• £19.3 billion in renovations (replacing old assets with new ones, as well as investing in other capital expenditure to create a railway fit for the future, e.g. digital signage)
  • £12.6 billion on maintenance (daily maintenance of current assets) with regions spending 6% more on maintenance activities compared to CP6
  • £5.3 billion in support functions (things like security and standards, timetables, IT, HR)
  • £4.4 billion in operations (things like signalling, stations, network controls)
  • £1.8 billion ‘Risk Fund’ (a fund to be used as and when dealing with significant unforeseen events)

Through CP7 Network Rail, revenues from government grants (England, Wales and Scotland) – £29.8 billion – rail operator track access fees – £13.8 billion – and commercial revenue ( retail, property, freight) – £1.7 billion.

In addition to targeting climate resilience, improving the wider day-to-day performance of rail transport for passengers and freight users is a critical area for focus and investment across our industry.

Commenting on train performance, Andrew said: “Train performance has suffered and the industry must come together and make this, and combating climate change, our main focus.

“Our role is to provide a safe railway that people can trust, whatever the weather, with trains that arrive at their destination on time and where passengers can trust that they are in good hands. This is what we must deliver every day and what we must and will be held accountable for.”

Network Rail’s focus on improving train performance will include:

  • Reduce the impact of external factors, including climate impact, deaths, break-ins and vandalism – one of the biggest causes of delays – by leveraging new technologies
  • Reducing infrastructure failures with over 5,000 km of track earmarked for replacement or heavy maintenance, as well as over 3,000 point sets (tracks that move allowing trains to switch tracks) and heavy investment in new signaling
  • Develop workforce capacity with investment in training and new technologies to improve decision-making and cross-sectoral working
  • Improve schedules to eliminate bottlenecks, conflicts and unrealistic schedules within and between stations
  • Faster incident recovery so fewer trains and customers are delayed when things happen

Andrew concluded: “Over the next five years we intend to rejoin the tracks and train with a new structure at the heart of our railway with a guiding mind, at a distance from the Government. This would create a simpler railway to better respond to the needs of rail users, with its constituent parts united by common goals and incentives, providing benefits to passengers and freight users.”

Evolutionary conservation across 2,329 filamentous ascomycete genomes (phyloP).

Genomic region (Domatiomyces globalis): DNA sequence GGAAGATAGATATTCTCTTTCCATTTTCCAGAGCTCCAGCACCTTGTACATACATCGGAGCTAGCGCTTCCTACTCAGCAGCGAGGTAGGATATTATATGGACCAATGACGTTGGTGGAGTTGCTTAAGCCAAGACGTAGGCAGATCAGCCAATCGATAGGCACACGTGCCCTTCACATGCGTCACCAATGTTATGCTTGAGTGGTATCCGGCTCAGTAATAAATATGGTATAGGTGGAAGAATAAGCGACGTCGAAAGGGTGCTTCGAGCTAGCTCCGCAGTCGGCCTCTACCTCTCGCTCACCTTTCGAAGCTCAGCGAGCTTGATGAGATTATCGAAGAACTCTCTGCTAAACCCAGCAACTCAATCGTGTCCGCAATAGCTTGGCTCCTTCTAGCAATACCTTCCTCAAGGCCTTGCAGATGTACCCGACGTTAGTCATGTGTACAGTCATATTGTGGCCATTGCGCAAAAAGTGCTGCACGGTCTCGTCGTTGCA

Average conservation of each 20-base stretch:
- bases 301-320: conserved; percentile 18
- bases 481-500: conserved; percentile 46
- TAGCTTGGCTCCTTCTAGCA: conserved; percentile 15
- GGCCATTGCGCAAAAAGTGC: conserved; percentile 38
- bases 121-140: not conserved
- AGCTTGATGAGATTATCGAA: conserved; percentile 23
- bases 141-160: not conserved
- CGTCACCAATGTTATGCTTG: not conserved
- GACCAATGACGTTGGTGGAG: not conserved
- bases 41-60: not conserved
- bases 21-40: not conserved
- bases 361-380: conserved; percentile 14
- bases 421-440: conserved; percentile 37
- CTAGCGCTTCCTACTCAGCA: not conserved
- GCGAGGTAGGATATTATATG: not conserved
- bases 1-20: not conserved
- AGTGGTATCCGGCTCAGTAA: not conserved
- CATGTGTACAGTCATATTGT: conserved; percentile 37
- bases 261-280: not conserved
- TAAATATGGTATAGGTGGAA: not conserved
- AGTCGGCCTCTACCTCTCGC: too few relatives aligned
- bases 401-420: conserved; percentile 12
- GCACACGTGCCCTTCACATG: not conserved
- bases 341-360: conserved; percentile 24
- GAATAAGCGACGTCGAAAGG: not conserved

Notes for editors

  • * £45.4 billion is in spot prices (£40.6 in England and Wales, funded by the Department for Transport, and £4.8 billion in Scotland, funded by Transport Scotland) – with this funding covering the five-year period from April 1, 2024 to March 31, 2029.
  • In real terms (i.e. 2023/24 prices), the CP7 plan for England, Wales and Scotland amounts to £42.8 billion compared to £43 billion in CP6.
  • Previous CP7 publications were presented in real prices (2023/24), setting out our global financing needs at today’s prices. Now that we have finalized our plans for CP7, we are presenting our plan in cash prices (i.e. the money we expect to pay during the control period)
  • **climate resilience activities include basic renovations and maintenance that will provide primary climate resilience benefits
  • To enable a like-for-like maintenance comparison, the 6% increase in spending for regions between CP6 and CP7 is based on spending before any expected efficiency savings were applied, at 2023/24 prices.
  • The CP7 delivery plan defines how money will be spent on operations, maintenance and renovations. Improvements are financed separately on a case-by-case basis by central government and are therefore not included in this plan.

About Rail Network

We own, operate and develop Britain’s rail infrastructure; there are 20,000 miles of track, 30,000 bridges, tunnels and viaducts and thousands of signals, level crossings and stations. We operate 20 of the UK’s largest stations, while all the others, more than 2,500, are operated by the country’s train operating companies.

Normally, almost five million journeys are made in the UK and more than 600 freight trains run on the network. People depend on Britain’s railways for their daily journeys, to visit friends and loved ones and to get them home safely every day. Our role is to provide a safe and reliable railway, so we carefully manage and deliver thousands of projects every year that form part of the multi-billion pound Railway Upgrade Plan, to grow and expand the country’s rail network to respond to the tremendous growth and demand that the railway has experienced – a doubling of passenger journeys in the last 20 years.